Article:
Hope everyone had a fantastic St. Paddy's Day weekend!
Here's the roundup of last week's most interesting articles:
Envisioning a Havana Bike Culture (Sustainable Cities Collective)
Cuba’s largest city, Havana, lacks a comprehensive sustainable transportation plan. Realistically, the city will not have the means for massive infrastructure for a number of years but cost effective alternatives exist, particularly in biking.
It's easy to steal a bike in NYC (KOTTKE.org)
Casey Neistat tries to steal his own bike in several locations around NYC and finds it's pretty easy...even if you're doing so right in front of a police station.
Seattle Gets the Street View on the Quality of Its Lights (The New York Times)
Enlisted by a consortium of power companies, consultants, the Department of Energy, the Seattle Department of Transportation and Seattle City Light, about 300 people were paid $40 each to spend an evening engaged in a civic version of the kind of debate that has taken place in households for some time now: what kind of light do you prefer: old and yellowy or a new and cool white?
Interactive Map Reveals Whether You're One of 4 Million Americans Threatened by Sea Level Rise (TreeHugger)
Scientists have been criticized—and have criticized themselves—for failing to do a better job of communicating the risks of global warming to an apathetic American public. A new report, entitled 'Surging Seas', has utilized a number of different tools in its authors and supporters' efforts to carve out some media space for its findings.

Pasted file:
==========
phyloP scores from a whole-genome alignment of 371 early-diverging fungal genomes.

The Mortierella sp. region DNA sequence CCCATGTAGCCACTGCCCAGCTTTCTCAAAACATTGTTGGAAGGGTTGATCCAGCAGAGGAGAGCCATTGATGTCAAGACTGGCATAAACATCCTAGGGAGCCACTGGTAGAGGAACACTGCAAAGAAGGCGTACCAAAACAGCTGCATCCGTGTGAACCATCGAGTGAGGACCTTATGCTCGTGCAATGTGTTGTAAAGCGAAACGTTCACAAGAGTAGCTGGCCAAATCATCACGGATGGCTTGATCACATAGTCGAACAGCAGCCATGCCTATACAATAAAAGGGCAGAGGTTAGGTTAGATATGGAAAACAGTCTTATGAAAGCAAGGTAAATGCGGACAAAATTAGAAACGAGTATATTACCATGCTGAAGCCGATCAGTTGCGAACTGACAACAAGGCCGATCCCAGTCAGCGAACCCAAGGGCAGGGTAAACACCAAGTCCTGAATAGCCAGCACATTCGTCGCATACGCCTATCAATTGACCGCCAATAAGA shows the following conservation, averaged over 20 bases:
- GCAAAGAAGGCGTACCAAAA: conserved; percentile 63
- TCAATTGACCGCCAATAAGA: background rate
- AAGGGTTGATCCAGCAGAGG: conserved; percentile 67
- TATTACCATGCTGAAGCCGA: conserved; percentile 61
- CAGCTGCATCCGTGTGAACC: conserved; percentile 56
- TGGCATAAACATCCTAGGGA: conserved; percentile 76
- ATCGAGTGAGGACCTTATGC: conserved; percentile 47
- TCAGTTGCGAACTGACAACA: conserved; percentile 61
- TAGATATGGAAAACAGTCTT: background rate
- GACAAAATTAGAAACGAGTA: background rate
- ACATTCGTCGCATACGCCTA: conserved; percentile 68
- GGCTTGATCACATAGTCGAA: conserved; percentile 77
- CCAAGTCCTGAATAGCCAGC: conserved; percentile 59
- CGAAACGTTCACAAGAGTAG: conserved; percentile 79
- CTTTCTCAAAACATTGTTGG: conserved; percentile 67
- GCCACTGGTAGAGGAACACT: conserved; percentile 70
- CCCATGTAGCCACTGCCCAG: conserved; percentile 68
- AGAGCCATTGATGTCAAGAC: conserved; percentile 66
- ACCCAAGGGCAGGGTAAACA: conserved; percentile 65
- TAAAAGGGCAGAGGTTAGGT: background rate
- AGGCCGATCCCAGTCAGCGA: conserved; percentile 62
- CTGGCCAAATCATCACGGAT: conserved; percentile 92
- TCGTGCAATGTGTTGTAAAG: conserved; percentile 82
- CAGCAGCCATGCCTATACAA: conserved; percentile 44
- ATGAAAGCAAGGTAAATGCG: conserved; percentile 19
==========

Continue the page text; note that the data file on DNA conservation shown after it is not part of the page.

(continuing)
SDOT Encouraging Applications for Intersection Murals to Help Calm Traffic (PhinneyWood.com)
Seattle Department of Transportation is encouraging neighborhoods to apply for funding to paint a street mural. SDOT says the intersection paintings can slow down traffic when there are no stop or yield signs, and helps bring neighbors together to plan and create the mural.
Why Mobility is Key in Helping the Urban Poor (Sustainable Cities Collective)
Healthcare, energy, education, financial services, agriculture, livelihood creation…social enterprises across the world operate in a wide span of sectors. There is a one lesser-talked-about area, however, that is vital to recognize because it affects the delivery of social impact in all of the above sectors—mobility.
Chicago Hops On Bike Sharing Phenomenon (Planetizen)
Alta Bicycle Share, Inc., of Portland and its equipment manufacturer, Public Bike System Co. have been selected over two competing bids to implement and operate a $21 million network beginning this summer.
Building Artificial Bones with the Help of LEGO Robots (Archetizer Blog)
In what looks like the summer science camps of your youth, researchers at Cambridge University have outfitted their laboratory with two units of LEGO Mindstorms robots, using the micro-structures to automate procedural work.